Ramon Sessions practiced with the first unit for the first time and had 21 points in Game 2 which was a playoff career high. Garrett Temple and Will Bynum also could factor into the game plan off the bench.

"It's definitely got to come from me and a number of other guys who have the opportunity now to step up," Pierce said. "By no means do we feel like this series is over or our goals change. We're going to continue to go out there, reach for our goals and continue to fight each and every night. ... It's up to everybody to rally around one another, use this as motivation and go out here and try to win these games especially for John.

"Ramon has been a starter in this league. He understands his role. He's not John Wall. He's not the guy to go out there and get you 25 and 13. We just ask him to continue what he needs to do. Attack, when the shots are there take them, move the ball, play steady defense, it's not going to come from one person. One guy cannot fill John's role. It's going to have to be collectively whether its him, Garrett Temple, Will Bynum, not only from the point guards but other guys, too. Hopefully these guys are motivated. Nobody picked us in the first round. Nobody is picking us in this round. Nobody expect these guys to go in there and to do the job. We in this locker room, we expect to."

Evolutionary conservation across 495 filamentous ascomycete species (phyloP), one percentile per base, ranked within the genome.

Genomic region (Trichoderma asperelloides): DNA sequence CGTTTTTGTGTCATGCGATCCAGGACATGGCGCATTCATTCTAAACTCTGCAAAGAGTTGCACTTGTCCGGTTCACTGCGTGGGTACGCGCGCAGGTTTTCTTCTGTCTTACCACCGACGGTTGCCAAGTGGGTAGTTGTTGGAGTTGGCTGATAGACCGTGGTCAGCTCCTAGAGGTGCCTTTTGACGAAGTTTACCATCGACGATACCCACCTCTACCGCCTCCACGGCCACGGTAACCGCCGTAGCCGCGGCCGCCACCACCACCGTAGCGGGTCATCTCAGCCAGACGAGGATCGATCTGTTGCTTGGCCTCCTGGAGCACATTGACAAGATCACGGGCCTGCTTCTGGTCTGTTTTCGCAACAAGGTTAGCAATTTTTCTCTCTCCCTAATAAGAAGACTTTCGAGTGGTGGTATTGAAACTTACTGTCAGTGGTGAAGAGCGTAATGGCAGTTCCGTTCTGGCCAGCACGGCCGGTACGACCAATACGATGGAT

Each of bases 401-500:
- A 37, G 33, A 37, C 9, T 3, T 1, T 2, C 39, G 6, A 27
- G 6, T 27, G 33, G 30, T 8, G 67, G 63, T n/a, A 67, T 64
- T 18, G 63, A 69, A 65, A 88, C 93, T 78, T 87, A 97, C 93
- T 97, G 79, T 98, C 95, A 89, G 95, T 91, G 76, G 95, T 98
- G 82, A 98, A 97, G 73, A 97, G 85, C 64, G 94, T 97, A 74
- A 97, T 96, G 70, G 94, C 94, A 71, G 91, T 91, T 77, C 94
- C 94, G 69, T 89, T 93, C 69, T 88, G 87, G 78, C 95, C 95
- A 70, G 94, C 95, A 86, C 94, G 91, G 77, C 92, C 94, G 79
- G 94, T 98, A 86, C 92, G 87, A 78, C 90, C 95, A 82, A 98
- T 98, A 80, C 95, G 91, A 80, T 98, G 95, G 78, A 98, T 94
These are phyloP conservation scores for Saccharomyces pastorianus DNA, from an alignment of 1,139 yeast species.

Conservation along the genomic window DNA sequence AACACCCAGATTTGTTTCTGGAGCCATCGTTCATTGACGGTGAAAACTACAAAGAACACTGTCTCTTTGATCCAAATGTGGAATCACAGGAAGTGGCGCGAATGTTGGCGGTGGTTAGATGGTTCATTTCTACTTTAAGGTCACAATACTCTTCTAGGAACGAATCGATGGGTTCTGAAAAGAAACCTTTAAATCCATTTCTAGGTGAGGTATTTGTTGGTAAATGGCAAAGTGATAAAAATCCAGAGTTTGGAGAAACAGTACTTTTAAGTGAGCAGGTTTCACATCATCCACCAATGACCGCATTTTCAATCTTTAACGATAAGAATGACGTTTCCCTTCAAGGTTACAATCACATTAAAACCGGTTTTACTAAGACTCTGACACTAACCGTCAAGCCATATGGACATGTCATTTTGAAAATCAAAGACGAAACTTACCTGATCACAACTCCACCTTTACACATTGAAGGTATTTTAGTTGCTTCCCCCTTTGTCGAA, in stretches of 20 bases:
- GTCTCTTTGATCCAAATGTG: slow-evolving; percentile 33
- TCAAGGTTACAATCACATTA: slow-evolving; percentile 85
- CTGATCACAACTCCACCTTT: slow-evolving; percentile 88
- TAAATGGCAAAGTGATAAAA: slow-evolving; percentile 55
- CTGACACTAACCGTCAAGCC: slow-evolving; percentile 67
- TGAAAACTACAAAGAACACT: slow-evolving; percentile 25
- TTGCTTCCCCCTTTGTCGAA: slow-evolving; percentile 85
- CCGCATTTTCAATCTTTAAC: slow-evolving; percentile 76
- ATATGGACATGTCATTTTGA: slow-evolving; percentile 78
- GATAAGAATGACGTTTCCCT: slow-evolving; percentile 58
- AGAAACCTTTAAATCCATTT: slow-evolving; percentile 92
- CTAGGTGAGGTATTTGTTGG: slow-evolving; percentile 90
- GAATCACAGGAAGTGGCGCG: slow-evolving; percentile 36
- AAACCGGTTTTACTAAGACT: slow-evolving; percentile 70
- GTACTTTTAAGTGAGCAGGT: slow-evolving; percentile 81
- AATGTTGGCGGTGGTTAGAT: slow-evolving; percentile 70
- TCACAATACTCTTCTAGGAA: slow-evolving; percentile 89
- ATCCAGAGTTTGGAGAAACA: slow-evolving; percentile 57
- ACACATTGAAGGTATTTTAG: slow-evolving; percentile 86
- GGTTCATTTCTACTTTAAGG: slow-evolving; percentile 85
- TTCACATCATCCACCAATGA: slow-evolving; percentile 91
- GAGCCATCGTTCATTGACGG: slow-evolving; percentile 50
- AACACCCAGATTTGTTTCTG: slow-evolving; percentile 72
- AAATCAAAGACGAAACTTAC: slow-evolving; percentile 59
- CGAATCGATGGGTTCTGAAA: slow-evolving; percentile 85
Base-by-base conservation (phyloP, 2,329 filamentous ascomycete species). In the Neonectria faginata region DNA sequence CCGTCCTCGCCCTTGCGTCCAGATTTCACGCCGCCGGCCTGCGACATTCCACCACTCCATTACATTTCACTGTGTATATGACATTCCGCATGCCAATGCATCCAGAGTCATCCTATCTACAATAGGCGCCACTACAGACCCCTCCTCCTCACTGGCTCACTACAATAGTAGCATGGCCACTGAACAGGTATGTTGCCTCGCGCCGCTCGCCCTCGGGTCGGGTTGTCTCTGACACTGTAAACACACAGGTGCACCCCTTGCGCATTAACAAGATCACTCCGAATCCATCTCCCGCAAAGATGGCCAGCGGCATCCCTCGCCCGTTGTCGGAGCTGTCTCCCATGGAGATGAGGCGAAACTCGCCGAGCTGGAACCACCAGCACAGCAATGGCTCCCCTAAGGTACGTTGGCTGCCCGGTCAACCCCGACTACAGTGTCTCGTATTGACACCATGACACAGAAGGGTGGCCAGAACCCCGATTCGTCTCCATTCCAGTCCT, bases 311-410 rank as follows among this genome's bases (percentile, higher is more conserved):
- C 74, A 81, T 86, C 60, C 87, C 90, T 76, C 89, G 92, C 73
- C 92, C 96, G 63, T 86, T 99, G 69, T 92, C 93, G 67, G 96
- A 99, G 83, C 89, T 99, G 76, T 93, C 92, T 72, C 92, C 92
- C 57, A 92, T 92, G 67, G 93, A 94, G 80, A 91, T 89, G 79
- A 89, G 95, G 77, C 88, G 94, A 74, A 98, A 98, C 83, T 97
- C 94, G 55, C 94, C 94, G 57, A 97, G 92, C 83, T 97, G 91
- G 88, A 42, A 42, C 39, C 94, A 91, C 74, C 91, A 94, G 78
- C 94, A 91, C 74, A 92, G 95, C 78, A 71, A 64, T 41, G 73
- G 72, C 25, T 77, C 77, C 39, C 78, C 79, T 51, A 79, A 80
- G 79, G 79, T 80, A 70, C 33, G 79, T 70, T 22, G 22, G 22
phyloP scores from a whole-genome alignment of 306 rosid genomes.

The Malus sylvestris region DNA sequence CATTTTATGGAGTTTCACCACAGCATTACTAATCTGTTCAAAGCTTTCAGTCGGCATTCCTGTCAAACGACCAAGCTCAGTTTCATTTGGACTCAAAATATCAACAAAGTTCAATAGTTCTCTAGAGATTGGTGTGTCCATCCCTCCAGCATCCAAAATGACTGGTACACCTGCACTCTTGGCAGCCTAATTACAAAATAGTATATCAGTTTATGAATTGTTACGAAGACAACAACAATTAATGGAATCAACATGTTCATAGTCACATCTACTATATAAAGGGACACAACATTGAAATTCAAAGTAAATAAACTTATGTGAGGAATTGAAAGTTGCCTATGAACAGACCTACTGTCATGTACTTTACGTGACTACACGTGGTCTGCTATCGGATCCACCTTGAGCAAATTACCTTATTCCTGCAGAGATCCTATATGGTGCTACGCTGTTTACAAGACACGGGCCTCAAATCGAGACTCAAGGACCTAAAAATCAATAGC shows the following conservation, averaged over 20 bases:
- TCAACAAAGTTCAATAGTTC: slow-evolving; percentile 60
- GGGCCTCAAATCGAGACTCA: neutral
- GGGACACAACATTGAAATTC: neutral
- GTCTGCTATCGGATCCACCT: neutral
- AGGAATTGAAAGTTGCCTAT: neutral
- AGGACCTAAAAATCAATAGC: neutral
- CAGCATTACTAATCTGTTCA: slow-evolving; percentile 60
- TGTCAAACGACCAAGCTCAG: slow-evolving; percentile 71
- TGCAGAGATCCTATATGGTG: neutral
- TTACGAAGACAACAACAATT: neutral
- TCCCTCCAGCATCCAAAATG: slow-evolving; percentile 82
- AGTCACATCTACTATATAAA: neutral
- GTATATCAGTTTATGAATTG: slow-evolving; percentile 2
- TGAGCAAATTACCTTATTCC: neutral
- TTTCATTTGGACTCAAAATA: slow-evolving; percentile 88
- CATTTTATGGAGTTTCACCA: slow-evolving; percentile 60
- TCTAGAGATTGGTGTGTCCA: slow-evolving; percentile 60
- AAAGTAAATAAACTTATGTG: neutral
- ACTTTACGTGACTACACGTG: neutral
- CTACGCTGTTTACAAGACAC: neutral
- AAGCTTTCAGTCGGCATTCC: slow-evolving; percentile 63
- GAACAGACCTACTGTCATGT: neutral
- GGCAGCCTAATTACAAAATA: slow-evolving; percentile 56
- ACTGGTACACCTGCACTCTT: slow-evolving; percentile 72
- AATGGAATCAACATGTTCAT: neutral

[RELATED: Beal's shot distribution takes wrong turn]

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Wizards working out Kentucky's Hamidou Diallo another sign the two sides might be a good fit

Wizards working out Kentucky's Hamidou Diallo another sign the two sides might be a good fit

The University of Kentucky was well-represented at the Wizards' first pre-draft workout on Tuesday at Capital One Arena, as All-Star point guard John Wall sat courtside to watch a young player who could join him next season in Washington.

The Wizards hosted Kentucky guard Hamidou Diallo just days after interviewing him at the NBA Combine in Chicago, Ill., another sign the 19-year-old is a legitimate option for their second round pick, set for 44th overall in next month's draft.

Diallo, who is originally from Queens, NY., said he is friends with Wall, as the two have crossed paths due to the Kentucky connection. 

"I feel like he knows what I'm capable of," Diallo said.

He now hopes the Wizards front office understands what he can do. Diallo is a defensive-minded wing who measured 6-foot-6 (with shoes) at the combine and with a 7-foot wingspan. He had the fifth-best max vertical leap at the combine, coming in at 40.5 inches. He was also the 12th-ranked player in the class of 2017 out of high school.